Given the proven track record of federal investments in IT R&D, the critical role of information technologies in the economy and quality of life in the United States, and the current inadequacies of public support for fundamental IT research, the implications for federal policy are clear and were succinctly expressed by the PITAC:

"Today's investment choices about IT research will determine how well America is able to achieve its 21st century aspirations."

3. The research challenges in IT are formidable.

History has shown that advances in computing, networking, and related technologies have an impact throughout society and the economy. Broad-based federal support has been and will continue to be crucial for generating the fundamental breakthroughs and new capabilities that unlock the incredible potential of information technologies and stimulate progress in many fields. These challenges are incorporated into the federal IT research agenda:

4. Cutting-edge IT infrastructure enables breakthrough advances in science and engineering.

The National Science Foundation also plays a critical role in providing networking and computational infrastructure for the broad university-based science and engineering community. Through the NSF Partnerships for Advanced Computational Infrastructure (PACI) program, computing and disciplinary researchers collaborate to develop new computing infrastructure and computational science techniques that enable high-end computers to solve computationally intensive problems of great scientific and national importance. As one example, via the PACI program, the NSF is working to establish distributed computational grids where researchers can combine networked scientific instruments (e.g., radio telescopes), high-performance computers, and real-time visualization for collaborative experiments, computational simulation, and scientific data analysis. Just as the electric power grid transformed commerce, this computational grid is transforming scientific computing.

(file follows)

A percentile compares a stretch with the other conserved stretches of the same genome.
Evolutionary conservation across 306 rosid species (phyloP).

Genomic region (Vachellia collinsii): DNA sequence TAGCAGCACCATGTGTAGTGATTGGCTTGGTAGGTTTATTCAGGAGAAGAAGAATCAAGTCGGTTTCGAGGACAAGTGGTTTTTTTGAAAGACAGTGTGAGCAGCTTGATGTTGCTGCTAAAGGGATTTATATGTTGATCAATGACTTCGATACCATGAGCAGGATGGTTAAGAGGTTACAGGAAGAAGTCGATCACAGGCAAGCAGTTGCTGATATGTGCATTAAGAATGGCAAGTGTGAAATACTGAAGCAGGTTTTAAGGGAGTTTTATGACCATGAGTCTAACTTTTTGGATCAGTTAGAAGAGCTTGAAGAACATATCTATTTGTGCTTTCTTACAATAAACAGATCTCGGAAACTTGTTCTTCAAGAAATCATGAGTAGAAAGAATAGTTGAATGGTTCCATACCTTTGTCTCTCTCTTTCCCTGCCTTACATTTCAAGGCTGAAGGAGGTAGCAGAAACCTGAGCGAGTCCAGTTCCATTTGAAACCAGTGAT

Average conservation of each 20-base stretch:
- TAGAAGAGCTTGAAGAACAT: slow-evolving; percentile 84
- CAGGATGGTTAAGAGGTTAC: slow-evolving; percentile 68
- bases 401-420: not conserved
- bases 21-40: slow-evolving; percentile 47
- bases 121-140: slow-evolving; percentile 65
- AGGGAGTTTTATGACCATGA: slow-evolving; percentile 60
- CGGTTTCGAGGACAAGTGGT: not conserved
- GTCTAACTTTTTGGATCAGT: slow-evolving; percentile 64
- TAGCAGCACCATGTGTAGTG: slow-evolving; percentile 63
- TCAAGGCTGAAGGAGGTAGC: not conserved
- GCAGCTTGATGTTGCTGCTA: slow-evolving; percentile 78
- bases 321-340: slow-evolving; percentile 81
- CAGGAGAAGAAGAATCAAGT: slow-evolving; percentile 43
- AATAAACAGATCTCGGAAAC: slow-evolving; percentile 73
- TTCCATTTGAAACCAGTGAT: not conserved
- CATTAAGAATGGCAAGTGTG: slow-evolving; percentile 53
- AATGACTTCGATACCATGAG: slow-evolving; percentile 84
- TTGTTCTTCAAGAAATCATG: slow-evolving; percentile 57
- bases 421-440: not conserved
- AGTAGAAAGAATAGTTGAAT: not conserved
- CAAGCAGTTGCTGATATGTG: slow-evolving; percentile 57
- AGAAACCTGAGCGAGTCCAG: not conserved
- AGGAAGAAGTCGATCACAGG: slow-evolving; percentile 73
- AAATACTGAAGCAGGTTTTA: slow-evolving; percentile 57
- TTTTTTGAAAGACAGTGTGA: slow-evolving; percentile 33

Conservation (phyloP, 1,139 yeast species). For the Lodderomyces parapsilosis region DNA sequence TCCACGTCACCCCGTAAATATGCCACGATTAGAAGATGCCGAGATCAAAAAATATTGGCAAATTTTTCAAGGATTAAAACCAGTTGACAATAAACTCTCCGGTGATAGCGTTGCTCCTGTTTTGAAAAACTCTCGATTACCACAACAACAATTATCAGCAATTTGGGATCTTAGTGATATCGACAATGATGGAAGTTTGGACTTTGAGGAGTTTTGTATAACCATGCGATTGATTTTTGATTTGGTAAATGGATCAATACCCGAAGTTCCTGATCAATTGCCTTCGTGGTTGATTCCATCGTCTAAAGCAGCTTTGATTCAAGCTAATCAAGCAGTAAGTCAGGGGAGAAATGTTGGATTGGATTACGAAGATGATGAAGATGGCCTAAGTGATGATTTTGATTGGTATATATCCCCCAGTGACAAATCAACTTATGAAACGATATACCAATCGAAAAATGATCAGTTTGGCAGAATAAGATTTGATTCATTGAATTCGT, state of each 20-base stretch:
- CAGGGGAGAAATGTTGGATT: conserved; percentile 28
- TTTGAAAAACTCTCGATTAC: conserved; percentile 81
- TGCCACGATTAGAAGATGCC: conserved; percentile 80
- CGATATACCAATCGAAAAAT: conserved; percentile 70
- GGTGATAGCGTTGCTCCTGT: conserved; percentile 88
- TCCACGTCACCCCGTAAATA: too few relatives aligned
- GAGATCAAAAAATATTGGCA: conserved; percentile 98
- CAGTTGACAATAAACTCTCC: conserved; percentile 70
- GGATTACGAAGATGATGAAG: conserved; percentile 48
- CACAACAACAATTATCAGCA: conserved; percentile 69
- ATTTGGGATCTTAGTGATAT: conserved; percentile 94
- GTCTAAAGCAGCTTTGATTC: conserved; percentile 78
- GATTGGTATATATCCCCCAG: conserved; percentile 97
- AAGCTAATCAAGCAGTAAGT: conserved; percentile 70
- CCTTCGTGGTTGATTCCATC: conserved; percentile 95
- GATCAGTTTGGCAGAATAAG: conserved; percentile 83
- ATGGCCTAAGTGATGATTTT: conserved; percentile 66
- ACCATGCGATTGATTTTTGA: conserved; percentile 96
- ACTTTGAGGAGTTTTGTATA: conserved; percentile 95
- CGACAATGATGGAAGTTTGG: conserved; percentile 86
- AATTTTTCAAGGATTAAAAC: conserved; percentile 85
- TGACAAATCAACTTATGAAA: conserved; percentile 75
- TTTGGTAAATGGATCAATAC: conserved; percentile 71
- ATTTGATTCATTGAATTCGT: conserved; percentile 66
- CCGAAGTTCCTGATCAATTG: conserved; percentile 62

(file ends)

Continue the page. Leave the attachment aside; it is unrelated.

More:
Although large-scale computational simulation has assumed a role equal to experiment and theory in the scientific community, within that community there is currently a large unmet demand for computing capacity to support basic scientific and engineering research. Full FY 2001 funding of $45 million for the NSF Terascale Computing Systems program would enable continued acquisition of terascale computer systems to provide leading-edge capabilities for advancements in science and engineering. Such new, more powerful terascale computing capability will enable new scientific and engineering insights, for example:

In conclusion, Mr. Chairman, let me thank you for this subcommittee's longstanding support for the National Science Foundation and again urge you to fully fund the budget request that NSF has put forward, in particular the requested $327 million in second year funding for the Information Technology Initiative. Thank you very much for your time and attention. I would be pleased to answer any questions you might have.


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Document last modified on Wednesday, 04-Apr-2012 06:51:14 PDT.